1. Good points, but remember that the Mathematics Graduate Studies Committee is different from the Graduate Studies Committee. The former offered the written alternate exam, and the latter wanted to waive the exam altogether.

    • Anne, thanks for this clarification.

  2. Thanks for a generally fair analysis. As long as you’re describing the student’s achievements as irrelevant, though, let’s apply that same lens to your hand-waving comparison to animal cruelty fines, which of course are not under the jurisdiction of anyone involved in this matter.

  3. The statement that the Math Ph.D. student was outstanding because of the thesis was outstanding and he/she had published in peer-review journals does not provide strong support for waving requirements. Many grad students publish in peer-review journals before receiving their Master in Science or Ph.D. degrees. Furthermore, what constitutes an excellent thesis is a matter of opinion. I’ve seen in many seminars and conferences scientists stating that a given research was outstanding while others state the opposite. Take this example that illustrates the point well. A student presented the same paper at 2 scientific conferences and received a prize for best student research, which was awarded by a committee. However, both times while some experts in the audience agreed with the decision others thought the research was inconsequential.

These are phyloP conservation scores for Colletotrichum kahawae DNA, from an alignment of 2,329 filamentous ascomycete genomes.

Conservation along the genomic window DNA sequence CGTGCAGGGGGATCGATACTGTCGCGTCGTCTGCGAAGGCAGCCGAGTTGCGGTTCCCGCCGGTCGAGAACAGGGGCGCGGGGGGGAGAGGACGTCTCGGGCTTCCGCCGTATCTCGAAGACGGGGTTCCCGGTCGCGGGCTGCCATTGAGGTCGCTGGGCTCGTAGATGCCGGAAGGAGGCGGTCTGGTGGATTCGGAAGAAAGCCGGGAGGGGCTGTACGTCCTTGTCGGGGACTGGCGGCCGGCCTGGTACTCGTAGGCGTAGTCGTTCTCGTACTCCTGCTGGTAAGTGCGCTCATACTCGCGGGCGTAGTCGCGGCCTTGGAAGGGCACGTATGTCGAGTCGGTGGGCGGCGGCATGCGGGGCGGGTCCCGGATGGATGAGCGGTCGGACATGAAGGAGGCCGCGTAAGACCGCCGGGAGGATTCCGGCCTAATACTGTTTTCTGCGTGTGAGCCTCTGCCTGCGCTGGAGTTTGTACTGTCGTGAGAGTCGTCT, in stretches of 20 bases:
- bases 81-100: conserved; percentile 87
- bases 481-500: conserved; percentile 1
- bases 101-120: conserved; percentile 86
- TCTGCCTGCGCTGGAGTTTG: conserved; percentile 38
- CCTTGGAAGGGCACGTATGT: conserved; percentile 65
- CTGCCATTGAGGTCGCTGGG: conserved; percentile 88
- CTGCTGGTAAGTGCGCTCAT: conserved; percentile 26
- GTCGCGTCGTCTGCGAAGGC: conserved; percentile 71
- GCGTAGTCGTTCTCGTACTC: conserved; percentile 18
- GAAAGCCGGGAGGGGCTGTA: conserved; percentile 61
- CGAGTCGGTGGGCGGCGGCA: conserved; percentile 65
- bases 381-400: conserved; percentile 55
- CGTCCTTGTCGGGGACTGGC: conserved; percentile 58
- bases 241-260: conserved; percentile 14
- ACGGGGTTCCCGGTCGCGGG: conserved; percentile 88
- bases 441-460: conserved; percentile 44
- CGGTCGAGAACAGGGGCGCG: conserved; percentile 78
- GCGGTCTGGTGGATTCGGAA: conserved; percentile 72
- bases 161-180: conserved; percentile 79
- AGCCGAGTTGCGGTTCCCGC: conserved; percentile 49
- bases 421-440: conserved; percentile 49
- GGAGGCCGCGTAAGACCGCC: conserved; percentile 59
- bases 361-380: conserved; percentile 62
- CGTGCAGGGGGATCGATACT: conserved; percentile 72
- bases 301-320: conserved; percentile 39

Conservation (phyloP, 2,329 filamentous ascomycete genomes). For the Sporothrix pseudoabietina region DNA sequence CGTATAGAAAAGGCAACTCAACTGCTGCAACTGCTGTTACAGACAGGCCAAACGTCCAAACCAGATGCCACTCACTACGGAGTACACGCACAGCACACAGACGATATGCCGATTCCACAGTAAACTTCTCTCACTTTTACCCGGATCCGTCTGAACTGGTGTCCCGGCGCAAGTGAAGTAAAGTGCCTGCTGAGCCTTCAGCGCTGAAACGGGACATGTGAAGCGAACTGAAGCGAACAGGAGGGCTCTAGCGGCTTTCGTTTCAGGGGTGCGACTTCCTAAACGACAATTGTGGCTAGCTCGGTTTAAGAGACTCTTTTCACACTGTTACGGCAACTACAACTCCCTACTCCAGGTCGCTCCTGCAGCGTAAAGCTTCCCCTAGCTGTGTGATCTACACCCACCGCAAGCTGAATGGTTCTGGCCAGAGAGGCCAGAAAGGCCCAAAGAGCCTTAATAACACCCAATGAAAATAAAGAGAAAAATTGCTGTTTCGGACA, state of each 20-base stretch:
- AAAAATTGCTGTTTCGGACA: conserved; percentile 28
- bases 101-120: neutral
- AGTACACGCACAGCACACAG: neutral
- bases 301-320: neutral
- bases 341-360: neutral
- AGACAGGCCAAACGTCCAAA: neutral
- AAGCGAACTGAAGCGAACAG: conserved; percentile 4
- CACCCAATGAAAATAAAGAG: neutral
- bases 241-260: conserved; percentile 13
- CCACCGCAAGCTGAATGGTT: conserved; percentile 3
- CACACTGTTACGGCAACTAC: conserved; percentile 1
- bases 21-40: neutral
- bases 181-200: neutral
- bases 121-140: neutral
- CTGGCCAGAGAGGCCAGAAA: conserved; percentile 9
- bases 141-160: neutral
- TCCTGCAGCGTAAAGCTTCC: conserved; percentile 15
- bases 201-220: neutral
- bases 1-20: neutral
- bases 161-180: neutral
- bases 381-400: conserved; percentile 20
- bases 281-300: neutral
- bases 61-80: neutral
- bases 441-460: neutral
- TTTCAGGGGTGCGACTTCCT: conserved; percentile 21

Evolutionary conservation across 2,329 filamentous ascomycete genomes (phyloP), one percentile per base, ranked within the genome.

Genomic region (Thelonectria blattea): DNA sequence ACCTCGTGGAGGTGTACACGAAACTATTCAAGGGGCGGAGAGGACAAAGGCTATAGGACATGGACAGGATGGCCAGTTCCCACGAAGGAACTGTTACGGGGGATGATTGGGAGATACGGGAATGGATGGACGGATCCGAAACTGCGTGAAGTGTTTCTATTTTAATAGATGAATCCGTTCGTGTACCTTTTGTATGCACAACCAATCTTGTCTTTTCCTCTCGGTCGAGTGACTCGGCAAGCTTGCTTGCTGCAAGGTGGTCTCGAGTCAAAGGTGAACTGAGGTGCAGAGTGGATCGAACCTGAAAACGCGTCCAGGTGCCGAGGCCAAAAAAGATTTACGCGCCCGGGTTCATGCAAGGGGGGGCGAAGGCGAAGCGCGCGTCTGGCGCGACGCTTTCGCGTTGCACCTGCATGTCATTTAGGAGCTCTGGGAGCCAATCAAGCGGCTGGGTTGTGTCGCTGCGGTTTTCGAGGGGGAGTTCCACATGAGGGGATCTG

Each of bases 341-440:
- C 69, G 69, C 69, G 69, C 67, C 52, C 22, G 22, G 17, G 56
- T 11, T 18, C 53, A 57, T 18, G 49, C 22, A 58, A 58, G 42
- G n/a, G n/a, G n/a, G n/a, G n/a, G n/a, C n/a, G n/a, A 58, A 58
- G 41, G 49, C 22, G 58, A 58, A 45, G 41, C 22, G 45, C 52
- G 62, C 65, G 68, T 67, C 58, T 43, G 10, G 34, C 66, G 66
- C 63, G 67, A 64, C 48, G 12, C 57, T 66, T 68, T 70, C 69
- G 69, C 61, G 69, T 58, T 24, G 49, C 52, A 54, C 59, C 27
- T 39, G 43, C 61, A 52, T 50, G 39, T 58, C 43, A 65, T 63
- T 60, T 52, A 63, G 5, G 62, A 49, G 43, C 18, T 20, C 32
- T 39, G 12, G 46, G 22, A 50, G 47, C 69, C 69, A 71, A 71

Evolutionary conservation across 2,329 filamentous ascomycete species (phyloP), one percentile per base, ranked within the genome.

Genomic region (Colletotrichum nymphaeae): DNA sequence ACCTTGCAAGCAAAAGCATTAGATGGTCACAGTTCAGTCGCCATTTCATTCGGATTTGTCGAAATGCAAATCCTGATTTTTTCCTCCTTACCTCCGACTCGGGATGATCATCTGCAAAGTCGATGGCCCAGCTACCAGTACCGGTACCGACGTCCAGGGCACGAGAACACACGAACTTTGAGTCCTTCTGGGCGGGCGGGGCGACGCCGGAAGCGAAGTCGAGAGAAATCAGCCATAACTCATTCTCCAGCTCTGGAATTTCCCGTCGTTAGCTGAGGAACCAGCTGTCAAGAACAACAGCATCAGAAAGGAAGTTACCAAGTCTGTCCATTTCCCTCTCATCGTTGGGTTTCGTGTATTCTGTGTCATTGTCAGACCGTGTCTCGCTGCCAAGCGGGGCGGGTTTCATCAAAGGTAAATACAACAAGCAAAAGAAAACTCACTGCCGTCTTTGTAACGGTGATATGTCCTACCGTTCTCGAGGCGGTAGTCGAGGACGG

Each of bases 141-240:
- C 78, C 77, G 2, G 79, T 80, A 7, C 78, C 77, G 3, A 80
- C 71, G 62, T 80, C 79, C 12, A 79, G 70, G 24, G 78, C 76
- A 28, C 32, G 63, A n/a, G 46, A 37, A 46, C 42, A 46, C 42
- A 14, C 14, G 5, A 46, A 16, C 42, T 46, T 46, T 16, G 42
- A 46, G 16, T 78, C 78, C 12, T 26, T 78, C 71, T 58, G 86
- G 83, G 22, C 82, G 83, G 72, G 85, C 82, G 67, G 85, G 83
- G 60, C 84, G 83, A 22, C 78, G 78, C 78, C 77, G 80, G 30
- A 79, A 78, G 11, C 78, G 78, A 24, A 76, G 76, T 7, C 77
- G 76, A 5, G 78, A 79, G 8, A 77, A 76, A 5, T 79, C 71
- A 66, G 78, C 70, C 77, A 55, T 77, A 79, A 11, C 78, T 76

4. The discrepancy between the facts we know and the allegedly outstanding quality of the student’s research makes me question the quality of the evaluators’ work and of their standards. (Don’t tell me about peer-review journals: anyone who had ever published knows the game.) What standards will this new mathematics PhD set for his own students if he becomes a professor?